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Best Opera & Classical Albums of 2012

December 20, 2012
by Doyle

Third Coast Percussion
John Cage: The Works for Percussion 2 (Mode)
Amid the onslaught of Cage centennial albums this year, this intimate portrait by the superlative Chicago quartet clamors its way to the top with brake drums and elephant bells.

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After the Deluge, an Outpouring of Support From Afar

December 18, 2012
by Steve Smith

CHICAGO – Business was brisk on Sunday afternoon at the Empty Bottle, a homey bar and a celebrated alternative-music nightclub in the Ukrainian Village neighborhood here. As 1 p.m. approached, patrons lined the bar and milled around throughout the club space, cradling beers and coffees. Above the bar an ancient rivalry was unfolding: the Green Bay Packers were overpowering the Chicago Bears.

As it happened, the television screen offered the only sign of conflict in a club bustling with luminaries and followers of the growing Chicago contemporary-classical music scene.

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Review: Third Coast Percussion, John Cage “The Works for Percussion 2”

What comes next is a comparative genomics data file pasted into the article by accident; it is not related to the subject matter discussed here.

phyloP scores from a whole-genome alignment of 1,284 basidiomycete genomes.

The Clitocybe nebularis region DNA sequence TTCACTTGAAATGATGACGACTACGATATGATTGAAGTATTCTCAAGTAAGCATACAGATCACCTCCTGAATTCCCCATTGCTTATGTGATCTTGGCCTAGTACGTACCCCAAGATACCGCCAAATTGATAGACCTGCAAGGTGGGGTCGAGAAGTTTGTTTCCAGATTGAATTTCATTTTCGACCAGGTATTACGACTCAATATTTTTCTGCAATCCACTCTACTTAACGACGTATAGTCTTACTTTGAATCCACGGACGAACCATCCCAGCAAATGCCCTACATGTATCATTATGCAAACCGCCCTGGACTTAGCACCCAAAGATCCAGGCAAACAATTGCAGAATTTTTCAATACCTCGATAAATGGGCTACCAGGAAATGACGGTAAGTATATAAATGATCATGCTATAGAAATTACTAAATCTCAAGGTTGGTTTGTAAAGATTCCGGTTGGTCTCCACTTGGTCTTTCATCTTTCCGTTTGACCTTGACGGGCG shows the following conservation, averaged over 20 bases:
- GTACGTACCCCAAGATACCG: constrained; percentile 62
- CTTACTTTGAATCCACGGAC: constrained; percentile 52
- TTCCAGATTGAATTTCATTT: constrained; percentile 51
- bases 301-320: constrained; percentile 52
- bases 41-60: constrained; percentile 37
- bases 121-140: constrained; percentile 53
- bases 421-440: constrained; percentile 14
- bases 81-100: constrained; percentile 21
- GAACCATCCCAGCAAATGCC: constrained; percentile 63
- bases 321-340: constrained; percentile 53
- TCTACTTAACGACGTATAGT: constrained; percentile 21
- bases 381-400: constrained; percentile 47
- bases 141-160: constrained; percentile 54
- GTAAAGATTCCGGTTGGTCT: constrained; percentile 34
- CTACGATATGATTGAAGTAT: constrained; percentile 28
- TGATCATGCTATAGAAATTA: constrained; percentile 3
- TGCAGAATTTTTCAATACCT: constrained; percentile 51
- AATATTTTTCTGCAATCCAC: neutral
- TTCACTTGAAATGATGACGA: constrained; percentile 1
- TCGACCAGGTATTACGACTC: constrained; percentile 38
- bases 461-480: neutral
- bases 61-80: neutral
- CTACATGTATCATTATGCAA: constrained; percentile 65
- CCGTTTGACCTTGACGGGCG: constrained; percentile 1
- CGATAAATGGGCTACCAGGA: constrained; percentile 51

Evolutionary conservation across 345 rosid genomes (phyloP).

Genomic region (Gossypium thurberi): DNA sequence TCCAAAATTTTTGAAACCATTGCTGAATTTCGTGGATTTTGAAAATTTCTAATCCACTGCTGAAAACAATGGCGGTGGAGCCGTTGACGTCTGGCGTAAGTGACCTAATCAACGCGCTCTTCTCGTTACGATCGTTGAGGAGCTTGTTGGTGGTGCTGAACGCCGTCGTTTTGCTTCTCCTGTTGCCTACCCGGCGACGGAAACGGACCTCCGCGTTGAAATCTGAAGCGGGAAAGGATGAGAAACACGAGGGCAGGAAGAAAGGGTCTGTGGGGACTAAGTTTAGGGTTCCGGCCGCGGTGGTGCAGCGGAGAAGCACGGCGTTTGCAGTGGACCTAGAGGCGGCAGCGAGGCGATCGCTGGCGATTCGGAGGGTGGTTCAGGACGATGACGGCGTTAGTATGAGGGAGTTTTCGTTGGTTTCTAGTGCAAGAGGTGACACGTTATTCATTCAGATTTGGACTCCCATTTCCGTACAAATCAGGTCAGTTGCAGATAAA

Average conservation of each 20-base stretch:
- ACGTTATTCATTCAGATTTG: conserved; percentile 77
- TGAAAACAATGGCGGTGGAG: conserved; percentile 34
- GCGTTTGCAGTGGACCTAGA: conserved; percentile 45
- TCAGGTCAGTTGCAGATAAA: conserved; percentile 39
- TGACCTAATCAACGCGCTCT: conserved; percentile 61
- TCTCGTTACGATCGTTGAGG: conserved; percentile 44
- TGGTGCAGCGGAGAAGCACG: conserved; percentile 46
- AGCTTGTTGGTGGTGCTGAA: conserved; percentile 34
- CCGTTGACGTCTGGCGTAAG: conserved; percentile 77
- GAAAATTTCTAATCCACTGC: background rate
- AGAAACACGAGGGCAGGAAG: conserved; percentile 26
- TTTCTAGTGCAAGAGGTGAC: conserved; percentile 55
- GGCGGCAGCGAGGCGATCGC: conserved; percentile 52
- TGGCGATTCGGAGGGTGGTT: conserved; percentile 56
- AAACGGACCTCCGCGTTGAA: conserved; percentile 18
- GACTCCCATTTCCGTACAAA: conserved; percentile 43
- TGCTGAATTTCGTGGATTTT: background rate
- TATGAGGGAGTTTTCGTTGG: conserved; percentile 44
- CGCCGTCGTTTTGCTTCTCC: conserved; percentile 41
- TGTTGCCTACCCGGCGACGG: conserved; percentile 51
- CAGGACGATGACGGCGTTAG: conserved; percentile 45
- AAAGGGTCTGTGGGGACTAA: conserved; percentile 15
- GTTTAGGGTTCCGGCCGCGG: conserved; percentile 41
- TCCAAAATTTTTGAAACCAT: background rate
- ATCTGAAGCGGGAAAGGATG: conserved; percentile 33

June 26, 2012
by Seth Colter Walls

Historically, it’s been Cage’s “construction” pieces — written for augmented percussion ensembles that use (variously) slabs of metal and prepared pianos — that have been worst served on LP and CD. Recording this music takes real engineering skill, so one of the great gifts of the Cage centenary year is this marvelously produced effort by Third Coast Percussion.

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‘Resounding Earth’ rings into CSUS festival

October 28, 2012
by Edward Ortiz

In the career of a composer there is always that one work that stands out – as either the most difficult undertaking or as the most iconoclastic.

For noted composer Augusta Read Thomas, that likely will be the 25-minute “Resounding Earth.” It’s easy to see why. Her work, which will be performed by the Third Coast Percussion ensemble, is scored solely for metal instruments – many of which Western audiences have never heard.

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The Tolling of Bells: Third Coast Percussion Premieres Resounding Earth at Notre Dame University

October 7, 2012
by Arlene and Larry Dunn

Third Coast Percussion gave the world premiere of Resounding Earth by Augusta Read Thomas, at DeBartolo Center for the Performing Arts at Notre Dame University on Sunday, September 30, 2012. This major new addition to the percussion repertoire was passionately and precisely rendered by ensemble members Owen Clayton Condon, Robert Dillon, Peter Martin, and David Skidmore.

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Bells will be ringing

September 27, 2012
by Jack Walton

Composer Augusta Read Thomas is working on a concerto for superstar cellist Lynn Harrell.

That job is a breeze compared to her new work for Third Coast Percussion, titled “Resounding Earth.”